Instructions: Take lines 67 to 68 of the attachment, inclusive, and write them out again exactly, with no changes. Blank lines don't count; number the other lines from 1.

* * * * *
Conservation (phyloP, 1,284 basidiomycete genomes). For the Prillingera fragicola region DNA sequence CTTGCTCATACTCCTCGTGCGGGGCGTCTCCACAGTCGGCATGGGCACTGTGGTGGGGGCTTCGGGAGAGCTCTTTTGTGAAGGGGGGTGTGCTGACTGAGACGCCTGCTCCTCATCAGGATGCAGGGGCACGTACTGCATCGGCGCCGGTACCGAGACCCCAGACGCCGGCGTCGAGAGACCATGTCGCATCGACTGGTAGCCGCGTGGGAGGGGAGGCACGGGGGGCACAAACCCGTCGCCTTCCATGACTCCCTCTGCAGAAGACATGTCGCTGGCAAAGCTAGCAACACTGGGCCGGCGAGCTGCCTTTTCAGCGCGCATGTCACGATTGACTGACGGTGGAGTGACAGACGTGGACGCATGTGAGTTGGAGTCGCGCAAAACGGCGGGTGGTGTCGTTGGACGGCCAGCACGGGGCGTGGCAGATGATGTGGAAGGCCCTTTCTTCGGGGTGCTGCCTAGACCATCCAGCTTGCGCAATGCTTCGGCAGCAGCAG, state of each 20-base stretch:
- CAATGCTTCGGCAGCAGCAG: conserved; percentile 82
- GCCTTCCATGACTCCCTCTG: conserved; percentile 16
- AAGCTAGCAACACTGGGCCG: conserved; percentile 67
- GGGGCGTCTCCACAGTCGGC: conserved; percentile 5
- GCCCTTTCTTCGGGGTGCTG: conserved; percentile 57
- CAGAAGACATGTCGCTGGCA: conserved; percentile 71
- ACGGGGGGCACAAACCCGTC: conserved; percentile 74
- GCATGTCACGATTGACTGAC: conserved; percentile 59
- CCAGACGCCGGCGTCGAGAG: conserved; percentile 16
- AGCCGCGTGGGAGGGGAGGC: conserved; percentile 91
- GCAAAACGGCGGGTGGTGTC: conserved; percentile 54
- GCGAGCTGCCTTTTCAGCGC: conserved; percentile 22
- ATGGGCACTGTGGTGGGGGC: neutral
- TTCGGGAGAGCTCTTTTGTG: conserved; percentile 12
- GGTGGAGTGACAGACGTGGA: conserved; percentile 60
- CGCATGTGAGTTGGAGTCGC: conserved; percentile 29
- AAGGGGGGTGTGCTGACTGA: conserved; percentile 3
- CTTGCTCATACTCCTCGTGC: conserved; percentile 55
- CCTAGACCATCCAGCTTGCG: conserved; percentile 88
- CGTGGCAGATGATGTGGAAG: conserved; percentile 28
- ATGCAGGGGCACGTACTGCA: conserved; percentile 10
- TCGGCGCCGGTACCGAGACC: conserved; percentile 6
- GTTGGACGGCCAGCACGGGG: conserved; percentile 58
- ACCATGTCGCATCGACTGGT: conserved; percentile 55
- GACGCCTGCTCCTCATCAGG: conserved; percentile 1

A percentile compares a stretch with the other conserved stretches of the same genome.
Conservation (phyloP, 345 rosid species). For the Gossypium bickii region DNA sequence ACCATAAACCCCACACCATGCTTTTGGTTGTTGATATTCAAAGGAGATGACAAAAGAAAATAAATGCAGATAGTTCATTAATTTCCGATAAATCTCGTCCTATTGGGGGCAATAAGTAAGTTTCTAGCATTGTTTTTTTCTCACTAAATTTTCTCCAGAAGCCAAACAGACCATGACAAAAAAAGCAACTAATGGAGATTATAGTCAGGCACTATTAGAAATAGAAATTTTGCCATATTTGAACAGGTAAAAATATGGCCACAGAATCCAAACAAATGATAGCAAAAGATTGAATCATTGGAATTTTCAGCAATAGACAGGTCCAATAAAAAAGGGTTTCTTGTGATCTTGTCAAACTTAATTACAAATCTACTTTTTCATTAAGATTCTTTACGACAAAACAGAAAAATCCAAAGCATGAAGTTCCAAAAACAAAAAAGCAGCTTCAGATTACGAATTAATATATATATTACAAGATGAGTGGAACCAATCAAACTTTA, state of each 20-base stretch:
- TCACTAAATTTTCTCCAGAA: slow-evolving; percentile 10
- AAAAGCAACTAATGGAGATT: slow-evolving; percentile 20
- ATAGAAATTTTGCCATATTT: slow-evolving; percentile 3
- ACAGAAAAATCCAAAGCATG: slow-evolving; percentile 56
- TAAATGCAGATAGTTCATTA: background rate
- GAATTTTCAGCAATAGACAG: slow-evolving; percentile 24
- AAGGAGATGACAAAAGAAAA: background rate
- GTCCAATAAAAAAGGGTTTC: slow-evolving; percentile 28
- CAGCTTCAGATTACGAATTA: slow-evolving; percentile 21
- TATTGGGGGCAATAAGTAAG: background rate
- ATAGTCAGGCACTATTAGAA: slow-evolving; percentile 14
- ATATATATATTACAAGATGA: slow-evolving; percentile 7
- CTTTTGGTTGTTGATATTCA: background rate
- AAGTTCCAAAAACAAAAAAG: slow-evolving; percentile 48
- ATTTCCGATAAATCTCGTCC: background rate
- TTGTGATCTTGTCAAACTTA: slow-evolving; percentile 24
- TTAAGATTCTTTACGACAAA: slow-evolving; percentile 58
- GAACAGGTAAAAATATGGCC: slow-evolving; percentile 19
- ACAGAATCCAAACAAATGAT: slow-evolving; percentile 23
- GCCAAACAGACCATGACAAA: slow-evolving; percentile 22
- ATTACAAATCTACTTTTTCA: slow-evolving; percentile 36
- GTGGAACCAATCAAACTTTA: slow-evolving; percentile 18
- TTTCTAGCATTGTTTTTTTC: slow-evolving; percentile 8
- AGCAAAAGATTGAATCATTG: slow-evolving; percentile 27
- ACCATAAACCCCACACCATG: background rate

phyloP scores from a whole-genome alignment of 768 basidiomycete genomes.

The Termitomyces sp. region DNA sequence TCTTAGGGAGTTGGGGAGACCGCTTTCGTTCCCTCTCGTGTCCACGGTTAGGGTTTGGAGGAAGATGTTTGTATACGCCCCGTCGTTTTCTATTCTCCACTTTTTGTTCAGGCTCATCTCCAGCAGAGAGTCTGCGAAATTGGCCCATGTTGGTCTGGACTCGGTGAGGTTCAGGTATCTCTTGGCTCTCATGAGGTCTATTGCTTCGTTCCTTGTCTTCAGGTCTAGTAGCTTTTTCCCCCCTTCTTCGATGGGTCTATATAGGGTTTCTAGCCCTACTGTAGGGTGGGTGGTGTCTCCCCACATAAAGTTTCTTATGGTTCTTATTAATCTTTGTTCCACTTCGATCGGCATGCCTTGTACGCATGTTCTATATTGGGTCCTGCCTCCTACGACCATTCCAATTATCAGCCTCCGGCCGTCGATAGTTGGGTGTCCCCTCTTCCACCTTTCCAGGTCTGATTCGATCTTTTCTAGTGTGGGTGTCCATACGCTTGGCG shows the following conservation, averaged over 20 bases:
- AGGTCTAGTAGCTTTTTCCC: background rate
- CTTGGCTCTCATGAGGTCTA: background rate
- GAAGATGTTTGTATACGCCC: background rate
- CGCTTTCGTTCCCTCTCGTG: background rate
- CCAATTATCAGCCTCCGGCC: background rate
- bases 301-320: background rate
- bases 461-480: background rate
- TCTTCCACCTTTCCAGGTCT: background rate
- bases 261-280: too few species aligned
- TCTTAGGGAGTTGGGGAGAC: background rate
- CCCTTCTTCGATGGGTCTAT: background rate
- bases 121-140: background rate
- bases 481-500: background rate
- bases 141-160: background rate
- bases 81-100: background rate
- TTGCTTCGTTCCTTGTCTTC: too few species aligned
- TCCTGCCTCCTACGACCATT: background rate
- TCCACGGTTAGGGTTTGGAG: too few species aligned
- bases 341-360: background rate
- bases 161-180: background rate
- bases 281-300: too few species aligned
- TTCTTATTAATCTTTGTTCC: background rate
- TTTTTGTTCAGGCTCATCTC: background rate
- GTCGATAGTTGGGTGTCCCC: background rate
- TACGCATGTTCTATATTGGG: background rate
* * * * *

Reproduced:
- bases 121-140: background rate
- bases 481-500: background rate